- A vehicle with 9 healthy cattle packed in the small vehicle one top of one another was being transported to Parwada region about 40 kms from here via the national highway. Sharada our Shelter Manager and Srinu the driver and animal helper were coming from shelter when they intercepted this vehicle, seized and brought to our shelter. As soon as the cattles were unloaded the driver and his partner disappeared before the police could arrive and before all of us could come to the spot. As usual threat calls were received but we remain unperturbed. The next day the appropriate letter was submitted to the police and the cattles after all examination and treatment were transferred to our Kindness Farm.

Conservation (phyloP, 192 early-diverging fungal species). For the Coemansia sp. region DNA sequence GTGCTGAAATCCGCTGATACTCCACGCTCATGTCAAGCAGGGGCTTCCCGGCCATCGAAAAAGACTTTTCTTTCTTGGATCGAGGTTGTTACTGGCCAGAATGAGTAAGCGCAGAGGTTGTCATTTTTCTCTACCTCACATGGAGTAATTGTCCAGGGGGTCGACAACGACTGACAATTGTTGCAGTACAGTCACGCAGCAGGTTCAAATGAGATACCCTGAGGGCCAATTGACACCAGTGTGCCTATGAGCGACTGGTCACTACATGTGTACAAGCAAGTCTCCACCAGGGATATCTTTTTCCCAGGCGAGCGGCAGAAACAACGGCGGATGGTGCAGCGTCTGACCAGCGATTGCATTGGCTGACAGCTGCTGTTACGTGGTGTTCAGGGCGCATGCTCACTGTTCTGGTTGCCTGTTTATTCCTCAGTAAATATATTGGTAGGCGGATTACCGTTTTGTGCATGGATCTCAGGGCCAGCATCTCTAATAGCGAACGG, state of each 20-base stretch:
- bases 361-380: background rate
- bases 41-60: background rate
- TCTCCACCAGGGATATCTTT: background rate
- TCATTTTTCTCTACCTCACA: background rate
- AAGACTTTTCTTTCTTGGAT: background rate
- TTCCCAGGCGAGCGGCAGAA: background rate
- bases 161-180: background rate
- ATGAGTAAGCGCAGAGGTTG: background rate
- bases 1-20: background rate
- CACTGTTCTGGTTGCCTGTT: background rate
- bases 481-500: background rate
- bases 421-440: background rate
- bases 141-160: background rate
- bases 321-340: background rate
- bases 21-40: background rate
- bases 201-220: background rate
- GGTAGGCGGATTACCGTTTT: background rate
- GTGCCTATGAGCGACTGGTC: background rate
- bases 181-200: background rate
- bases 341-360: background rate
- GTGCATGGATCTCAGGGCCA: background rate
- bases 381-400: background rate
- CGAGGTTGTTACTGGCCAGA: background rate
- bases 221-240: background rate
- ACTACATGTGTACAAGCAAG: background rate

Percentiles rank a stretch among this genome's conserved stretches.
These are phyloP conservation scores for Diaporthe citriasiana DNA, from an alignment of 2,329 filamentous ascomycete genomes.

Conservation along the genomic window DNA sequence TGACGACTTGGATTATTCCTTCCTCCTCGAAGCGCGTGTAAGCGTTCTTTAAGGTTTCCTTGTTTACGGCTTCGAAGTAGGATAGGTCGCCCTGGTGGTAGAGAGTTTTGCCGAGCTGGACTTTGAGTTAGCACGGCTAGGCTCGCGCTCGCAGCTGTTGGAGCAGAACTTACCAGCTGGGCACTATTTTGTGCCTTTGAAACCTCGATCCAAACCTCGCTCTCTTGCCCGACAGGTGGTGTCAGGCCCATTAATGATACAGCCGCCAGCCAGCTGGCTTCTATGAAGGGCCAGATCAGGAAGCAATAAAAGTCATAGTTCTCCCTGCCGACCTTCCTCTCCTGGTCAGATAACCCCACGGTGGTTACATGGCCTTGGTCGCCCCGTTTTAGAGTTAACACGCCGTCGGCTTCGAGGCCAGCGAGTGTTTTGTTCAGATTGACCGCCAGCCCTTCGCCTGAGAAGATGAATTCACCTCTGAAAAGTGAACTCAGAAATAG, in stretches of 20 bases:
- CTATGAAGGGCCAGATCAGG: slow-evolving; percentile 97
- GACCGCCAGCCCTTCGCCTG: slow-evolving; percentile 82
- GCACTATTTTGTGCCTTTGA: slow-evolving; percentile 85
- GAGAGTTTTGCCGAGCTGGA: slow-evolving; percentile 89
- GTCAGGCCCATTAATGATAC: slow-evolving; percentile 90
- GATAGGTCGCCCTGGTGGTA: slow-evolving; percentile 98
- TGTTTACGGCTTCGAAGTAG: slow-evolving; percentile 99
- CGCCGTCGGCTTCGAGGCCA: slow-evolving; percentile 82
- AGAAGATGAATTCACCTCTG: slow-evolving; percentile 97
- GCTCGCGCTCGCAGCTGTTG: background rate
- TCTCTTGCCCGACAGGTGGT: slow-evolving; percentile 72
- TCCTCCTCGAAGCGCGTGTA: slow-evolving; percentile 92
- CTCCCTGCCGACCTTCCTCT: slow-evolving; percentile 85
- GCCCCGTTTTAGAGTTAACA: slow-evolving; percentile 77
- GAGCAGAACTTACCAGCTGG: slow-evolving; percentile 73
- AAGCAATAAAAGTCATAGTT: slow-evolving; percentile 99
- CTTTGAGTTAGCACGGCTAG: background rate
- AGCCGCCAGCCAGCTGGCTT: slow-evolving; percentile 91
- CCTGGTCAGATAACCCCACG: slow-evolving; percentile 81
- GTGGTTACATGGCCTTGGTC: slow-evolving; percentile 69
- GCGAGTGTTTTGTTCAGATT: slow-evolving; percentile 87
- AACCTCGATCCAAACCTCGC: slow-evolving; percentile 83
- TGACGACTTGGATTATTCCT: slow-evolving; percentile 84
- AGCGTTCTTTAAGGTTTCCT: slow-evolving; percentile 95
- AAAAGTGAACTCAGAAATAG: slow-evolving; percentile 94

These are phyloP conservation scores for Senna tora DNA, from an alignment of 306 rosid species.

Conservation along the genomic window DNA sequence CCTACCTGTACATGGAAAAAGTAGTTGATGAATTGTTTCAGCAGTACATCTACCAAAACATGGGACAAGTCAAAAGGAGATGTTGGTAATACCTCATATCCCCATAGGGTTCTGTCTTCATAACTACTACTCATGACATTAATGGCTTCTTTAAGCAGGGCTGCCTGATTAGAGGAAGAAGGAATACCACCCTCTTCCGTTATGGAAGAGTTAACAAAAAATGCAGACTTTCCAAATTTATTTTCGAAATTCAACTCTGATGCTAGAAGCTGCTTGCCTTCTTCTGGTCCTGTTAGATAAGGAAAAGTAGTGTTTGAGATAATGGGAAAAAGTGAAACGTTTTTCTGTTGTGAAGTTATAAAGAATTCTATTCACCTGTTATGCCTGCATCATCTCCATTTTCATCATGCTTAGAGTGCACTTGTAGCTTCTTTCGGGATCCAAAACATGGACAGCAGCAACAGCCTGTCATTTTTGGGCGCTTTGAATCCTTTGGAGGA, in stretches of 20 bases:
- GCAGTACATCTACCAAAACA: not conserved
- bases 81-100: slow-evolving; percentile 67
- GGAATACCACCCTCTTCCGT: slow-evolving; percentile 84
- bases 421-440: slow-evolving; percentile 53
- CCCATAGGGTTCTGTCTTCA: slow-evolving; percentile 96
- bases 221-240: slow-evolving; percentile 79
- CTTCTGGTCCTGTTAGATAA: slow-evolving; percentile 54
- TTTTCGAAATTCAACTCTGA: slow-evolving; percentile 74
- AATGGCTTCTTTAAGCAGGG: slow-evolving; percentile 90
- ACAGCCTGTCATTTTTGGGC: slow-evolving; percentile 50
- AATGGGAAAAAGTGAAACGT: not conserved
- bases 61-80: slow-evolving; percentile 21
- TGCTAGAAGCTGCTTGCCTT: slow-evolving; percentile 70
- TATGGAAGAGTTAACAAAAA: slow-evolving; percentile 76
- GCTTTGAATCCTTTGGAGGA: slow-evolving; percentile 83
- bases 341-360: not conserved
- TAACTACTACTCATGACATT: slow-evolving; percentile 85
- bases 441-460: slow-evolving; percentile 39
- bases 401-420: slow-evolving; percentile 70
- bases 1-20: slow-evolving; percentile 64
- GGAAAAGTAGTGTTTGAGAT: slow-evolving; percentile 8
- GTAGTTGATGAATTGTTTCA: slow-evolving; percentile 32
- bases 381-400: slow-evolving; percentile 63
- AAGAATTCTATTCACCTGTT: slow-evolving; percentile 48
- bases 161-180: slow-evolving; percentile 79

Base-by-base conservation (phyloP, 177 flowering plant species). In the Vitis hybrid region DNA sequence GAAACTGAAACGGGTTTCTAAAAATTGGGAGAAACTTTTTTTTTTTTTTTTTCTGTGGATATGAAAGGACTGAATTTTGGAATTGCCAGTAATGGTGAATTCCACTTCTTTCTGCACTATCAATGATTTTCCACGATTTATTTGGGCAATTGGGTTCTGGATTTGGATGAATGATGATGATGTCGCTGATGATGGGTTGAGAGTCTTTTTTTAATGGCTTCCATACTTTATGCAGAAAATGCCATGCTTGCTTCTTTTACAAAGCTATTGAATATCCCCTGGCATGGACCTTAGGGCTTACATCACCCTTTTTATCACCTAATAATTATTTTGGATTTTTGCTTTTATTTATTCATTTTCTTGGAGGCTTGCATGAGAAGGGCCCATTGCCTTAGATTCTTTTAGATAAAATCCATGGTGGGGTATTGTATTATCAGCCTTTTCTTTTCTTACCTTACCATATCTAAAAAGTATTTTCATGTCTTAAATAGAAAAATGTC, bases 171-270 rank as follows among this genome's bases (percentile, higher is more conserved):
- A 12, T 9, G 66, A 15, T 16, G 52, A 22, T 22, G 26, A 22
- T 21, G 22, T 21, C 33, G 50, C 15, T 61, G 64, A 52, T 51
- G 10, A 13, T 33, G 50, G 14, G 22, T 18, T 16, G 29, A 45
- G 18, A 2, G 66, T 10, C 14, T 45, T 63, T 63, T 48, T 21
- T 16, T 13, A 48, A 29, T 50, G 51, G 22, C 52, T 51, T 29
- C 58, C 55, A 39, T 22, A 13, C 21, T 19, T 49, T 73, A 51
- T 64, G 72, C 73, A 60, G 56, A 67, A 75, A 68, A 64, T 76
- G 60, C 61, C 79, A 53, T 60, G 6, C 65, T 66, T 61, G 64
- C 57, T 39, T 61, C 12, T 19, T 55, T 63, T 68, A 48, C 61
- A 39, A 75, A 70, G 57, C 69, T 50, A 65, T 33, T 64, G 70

UPDATE 2012: The cows were in this enclosed vehicle for three days with swollen legs without any food and water. A container enclosed and not open to the world had 56 cows moving towards their death destination from Srikakulam area (north of our area) The lorry was intercepted at Marikavalasa village about 4 kms from our shelter by our volunteer workers. Shelter managers B.Sarada and Raj together with the workers intercepted the lorry and took it to the police station after the driver of the lorry hit one of our workers and then ran away leaving the cattle. The cows were in this vehicle for three days without any food and water and subsequently they were handed over to us for their care. The others were suffering from severe malnutrition and dehydration and wounds and were taken under our very special care. With sunken eyes and thin stomachs they drank liters of water first before touching the feed. It was quite an emotional rescue.
Shandies (Effort with Animal’s Angels)